Five steps toward reducing stress in retirement

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Most people think numbers determine how much stress they will face in retirement, figuring the more money they have saved the less they will have to worry about.

But, while money is an important factor in retirement planning, it is not the determining factor, not even close.

The real way to avoid stress in retirement is through preparation. Here are five steps you can take now to avoid fretting your way through those golden years:

  1. Have a plan for what you want to do. Will you travel? Develop a hobby? Schedule time with your grandchildren? Work part time? Volunteer? Think hard about how you would like to fill the extra time you will have and then set a schedule. You may think giving up a set schedule is something to look forward to in retirement, but most people find that they value a reason to get up in the morning. Retirement is not vacation. Having a purpose will make your life much more joyful and stress free.
  2. Retire when you are financially able, not when you think you should. There is no guarantee that you will be able to retire when you reach the government mandated full retirement age. That all depends on your timeline, your budget, your savings and your potential income stream. Align all of that and you’ll be well on your way to a relaxing retirement.
  3. Treat yourself to some discipline. Exercise, eat right, maintain a set sleeping schedule, get dressed and leave the house at least once a day. Retirement is not an excuse to abandon the healthy habits that allowed you to earn that A.A.R.P card.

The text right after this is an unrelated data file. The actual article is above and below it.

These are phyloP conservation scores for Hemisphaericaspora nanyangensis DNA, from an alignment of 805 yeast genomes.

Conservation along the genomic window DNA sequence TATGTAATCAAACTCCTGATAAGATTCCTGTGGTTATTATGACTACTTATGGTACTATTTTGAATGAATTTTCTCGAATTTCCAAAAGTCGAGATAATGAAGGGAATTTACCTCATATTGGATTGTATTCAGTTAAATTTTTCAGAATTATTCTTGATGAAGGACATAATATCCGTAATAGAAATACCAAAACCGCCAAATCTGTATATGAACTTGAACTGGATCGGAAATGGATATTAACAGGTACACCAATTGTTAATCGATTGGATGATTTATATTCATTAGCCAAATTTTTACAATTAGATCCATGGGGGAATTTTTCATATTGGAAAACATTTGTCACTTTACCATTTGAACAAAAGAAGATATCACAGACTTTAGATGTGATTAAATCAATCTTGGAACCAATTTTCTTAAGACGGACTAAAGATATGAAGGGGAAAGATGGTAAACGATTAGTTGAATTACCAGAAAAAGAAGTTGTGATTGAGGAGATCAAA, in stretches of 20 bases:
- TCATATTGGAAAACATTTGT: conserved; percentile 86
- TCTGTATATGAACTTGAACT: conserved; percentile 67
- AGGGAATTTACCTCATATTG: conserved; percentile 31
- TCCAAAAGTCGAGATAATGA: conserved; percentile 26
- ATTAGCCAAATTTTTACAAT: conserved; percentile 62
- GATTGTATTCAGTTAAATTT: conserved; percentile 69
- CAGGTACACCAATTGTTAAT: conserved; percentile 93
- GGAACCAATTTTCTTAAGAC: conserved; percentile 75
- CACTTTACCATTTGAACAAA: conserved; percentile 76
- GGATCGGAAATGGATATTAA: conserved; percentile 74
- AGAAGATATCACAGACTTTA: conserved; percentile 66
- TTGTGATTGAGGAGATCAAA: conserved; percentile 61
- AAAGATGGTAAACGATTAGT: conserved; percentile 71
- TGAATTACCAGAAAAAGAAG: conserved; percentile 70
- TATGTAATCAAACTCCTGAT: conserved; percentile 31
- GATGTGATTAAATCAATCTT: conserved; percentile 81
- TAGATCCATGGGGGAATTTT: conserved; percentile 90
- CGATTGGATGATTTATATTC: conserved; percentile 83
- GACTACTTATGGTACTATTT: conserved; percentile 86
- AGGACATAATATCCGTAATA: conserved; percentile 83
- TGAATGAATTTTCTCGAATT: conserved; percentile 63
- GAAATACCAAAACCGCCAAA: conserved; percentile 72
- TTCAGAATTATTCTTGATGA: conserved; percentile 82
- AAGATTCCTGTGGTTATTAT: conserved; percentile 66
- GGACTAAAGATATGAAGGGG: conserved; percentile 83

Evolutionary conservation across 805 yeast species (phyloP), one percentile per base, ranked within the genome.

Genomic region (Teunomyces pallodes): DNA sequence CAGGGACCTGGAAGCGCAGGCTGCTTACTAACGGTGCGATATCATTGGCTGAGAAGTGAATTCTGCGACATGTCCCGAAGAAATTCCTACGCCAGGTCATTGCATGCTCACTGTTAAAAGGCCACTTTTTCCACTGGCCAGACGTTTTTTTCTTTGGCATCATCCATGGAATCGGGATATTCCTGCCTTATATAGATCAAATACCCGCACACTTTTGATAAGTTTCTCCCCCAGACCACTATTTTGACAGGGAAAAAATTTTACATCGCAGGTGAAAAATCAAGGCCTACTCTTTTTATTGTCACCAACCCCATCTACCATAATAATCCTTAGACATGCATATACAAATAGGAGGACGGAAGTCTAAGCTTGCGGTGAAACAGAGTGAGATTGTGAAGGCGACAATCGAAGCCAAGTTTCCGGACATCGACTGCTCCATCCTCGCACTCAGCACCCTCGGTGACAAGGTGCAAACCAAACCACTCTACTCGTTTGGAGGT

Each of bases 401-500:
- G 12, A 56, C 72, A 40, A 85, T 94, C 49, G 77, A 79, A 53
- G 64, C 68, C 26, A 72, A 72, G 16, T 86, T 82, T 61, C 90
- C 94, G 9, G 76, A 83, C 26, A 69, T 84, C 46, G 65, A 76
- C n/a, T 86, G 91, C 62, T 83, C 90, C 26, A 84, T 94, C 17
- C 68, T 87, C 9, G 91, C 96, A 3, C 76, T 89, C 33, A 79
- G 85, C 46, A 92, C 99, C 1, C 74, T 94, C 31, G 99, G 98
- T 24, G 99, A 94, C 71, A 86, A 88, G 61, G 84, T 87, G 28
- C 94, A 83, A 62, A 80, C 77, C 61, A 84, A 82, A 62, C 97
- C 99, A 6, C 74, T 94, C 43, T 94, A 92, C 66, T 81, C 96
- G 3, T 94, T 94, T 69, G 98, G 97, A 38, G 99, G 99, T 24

4. Define your retirement the way you want to, not the way you’ve been told it should be. You’ve put in the work, you’ve amassed the savings, you’ve stuck to your plan. Now, you get to spend your time the way you choose. No two retirements look the same. If you stick to your budget (which should be no problem if you’ve planned it carefully), you can decide how you want to spend that money. These can be some of the best years of your life.
  5. Get professional help. Retirement is complicated and mistakes can be costly. Make an appointment to see a financial advisor, preferably one with a fiduciary responsibility to his or her clients and, together, you can review your plans and make sure you’re in track. Are you prepared to cover long term care costs? Will you require a supplemental Medicare policy? Do you want to leave a monetary inheritance for your children and grandchildren? A good financial advisor will listen to your goals, help you design a plan to meet them, and then help you stay on track as you achieve them. That’s the perfect prescription for a stress-free retirement.